Oxfam’s protest wins backers for action plan.

Oxfam’s protest wins backers for action plan.

The gathering momentum in support of a £2.3bn “Compact for Africa”, proposed by Oxfam, comes after the British charity resigned last month from the FEA’s organising committee in protest at what it saw as its failure to mobilise international funding and lack of coherent education targets.

Oxfam accused international organisations and western aid donors of a lack of political will. The draft agenda for the Dakar conference was “woefully inadequate” and offered nothing for the world’s poorest children, 125m of whom are not at school, the charity warned.

The conference should do for education what the earth summit did for the environment, rather than offering a “teddy bears’ picnic for international bureaucrats”.

The Dakar forum will mark the 10th anniversary of the international pledge on basic education for all, which was supposed to have been achieved this year. But in many countries the number of children who do not attend school has increased since 1990, especially in sub-Saharan Africa.Oxfam's protest wins backers for action plan.

Oxfam’s withdrawal has triggered a change of attitude among some donor countries and international bodies. Senior officials from the World Bank and the UN development programme are now calling on western countries to draw up a Compact for Africa.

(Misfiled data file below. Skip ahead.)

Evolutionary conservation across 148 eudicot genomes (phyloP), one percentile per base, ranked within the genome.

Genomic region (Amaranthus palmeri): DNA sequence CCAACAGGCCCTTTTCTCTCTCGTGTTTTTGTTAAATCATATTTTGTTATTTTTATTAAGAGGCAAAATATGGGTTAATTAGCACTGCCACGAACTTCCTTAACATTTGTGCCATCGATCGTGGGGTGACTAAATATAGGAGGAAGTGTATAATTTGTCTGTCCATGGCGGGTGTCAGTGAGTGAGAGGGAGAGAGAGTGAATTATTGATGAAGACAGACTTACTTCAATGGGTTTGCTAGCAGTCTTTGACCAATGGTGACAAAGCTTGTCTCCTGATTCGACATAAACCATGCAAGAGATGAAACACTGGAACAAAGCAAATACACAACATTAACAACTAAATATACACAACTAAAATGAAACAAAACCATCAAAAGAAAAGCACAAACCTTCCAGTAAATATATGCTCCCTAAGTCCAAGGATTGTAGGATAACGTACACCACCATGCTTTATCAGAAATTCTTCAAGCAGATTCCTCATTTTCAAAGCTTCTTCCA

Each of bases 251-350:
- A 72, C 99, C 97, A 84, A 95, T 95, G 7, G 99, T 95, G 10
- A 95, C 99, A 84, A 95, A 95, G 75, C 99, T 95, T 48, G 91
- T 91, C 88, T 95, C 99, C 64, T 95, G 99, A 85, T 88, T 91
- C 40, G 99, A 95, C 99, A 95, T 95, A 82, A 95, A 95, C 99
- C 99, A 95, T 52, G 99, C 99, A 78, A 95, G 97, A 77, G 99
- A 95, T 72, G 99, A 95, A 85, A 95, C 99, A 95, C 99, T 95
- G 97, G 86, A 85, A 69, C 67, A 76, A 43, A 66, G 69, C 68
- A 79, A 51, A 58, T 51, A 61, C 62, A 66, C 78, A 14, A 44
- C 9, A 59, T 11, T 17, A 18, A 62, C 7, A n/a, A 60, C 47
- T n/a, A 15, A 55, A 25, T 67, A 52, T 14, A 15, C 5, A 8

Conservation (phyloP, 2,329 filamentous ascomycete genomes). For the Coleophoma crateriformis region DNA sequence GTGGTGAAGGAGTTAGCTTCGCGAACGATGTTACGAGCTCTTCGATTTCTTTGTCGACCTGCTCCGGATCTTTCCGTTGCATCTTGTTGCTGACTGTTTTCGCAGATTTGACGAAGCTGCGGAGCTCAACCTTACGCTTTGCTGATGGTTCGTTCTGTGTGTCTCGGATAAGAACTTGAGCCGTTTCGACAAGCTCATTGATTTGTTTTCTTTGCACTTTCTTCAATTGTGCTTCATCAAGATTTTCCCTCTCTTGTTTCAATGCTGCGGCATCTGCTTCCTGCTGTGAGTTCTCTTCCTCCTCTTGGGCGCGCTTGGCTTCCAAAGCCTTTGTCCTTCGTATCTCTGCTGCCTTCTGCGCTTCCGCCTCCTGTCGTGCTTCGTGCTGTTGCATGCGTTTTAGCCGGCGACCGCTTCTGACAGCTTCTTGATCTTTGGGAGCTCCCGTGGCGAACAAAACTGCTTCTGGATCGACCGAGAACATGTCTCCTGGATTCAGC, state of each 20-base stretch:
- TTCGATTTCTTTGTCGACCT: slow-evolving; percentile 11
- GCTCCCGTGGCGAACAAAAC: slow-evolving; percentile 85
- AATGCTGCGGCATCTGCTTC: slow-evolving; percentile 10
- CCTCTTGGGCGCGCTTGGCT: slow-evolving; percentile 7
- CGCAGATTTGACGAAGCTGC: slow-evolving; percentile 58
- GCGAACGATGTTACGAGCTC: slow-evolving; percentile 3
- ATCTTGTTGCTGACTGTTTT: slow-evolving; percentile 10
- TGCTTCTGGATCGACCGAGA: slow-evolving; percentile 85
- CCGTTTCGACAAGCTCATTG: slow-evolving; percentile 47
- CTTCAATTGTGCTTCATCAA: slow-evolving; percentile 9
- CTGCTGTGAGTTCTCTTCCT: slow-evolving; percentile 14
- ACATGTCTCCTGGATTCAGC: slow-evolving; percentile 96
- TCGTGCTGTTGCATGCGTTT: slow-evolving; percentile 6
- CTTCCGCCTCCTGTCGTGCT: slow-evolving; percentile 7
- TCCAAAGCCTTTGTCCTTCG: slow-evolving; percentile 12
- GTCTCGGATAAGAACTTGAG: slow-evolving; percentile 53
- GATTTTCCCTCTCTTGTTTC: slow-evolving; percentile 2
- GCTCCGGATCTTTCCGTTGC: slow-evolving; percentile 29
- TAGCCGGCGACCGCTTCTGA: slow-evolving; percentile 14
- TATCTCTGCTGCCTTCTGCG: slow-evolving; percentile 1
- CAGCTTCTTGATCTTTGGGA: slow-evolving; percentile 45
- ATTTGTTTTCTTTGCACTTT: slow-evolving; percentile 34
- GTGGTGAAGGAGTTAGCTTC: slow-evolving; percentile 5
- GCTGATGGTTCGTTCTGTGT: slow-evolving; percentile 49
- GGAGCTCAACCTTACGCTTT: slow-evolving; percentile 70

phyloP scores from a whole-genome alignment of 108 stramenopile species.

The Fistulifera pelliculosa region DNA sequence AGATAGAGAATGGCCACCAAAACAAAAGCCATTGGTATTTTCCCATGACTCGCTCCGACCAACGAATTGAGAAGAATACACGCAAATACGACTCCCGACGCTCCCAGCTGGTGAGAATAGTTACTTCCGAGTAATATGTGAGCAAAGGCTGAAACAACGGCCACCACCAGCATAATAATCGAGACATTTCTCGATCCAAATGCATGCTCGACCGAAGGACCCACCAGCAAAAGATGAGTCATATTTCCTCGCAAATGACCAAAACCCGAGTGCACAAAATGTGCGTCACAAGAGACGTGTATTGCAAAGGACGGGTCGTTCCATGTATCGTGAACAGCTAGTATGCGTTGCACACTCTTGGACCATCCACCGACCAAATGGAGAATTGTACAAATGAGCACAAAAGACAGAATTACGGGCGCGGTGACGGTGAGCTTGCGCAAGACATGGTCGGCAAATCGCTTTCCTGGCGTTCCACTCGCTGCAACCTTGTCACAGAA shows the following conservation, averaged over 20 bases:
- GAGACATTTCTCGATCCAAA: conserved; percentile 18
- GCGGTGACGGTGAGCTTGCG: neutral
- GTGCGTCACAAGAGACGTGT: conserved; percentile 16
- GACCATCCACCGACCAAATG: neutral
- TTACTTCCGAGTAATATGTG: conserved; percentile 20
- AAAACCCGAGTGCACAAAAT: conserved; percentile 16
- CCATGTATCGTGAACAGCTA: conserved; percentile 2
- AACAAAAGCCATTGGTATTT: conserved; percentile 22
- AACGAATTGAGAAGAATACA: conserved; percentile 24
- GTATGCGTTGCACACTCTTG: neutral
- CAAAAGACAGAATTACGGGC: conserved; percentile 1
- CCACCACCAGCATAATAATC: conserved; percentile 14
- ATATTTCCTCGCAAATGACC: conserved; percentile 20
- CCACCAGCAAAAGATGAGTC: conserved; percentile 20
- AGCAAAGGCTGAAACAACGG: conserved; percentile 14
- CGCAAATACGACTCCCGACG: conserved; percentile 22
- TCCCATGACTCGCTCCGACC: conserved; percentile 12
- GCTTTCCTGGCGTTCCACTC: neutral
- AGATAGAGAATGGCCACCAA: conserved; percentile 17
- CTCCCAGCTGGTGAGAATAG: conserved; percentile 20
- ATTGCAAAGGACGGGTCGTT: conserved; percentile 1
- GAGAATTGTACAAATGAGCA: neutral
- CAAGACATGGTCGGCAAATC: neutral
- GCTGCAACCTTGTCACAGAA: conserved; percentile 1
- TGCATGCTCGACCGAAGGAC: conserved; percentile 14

Supporters of a special initiative for Africa have called for African governments to draw up infrastructure reform plans specifying targets for the year 2015 before they qualify for extra aid. Participating officials from Finland, Norway and the Netherlands have also come out in support of Oxfam’s programme.

“We are still lacking the political leadership for Dakar,” an Oxfam spokesman said. “This conference provides an opportunity to tackle what is the biggest single cause of global poverty and inequality. We are calling on Tony Blair to start providing the leadership role which would drag this out of the mire and turn it into something meaningful.”

The prime minister’s interest in improving internet access around the world, Oxfam fears, will do little to tackle the fundamental causes of poverty in remote villages where there are no computers. “There is no technical quick-fix available. Tony Blair needs to do for education what Gordon Brown has done for debt cancellation.”

The department for international development said yesterday that it regretted Oxfam’s withdrawal from the conference’s steering committee. “We do share some of Oxfam’s frustrations but we would like them to stay in and strengthen the process,” said a department spokesman.

Improving education – particularly among girls – is increasingly seen as a key to stimulating economic growth, controlling population and increasing health awareness.

But last month Dieter Berstecher, the head of the organising committee at the UN education, scientific and cultural organisation, said Oxfam’s appeal for a £2.5bn global education fund was unrealistic.

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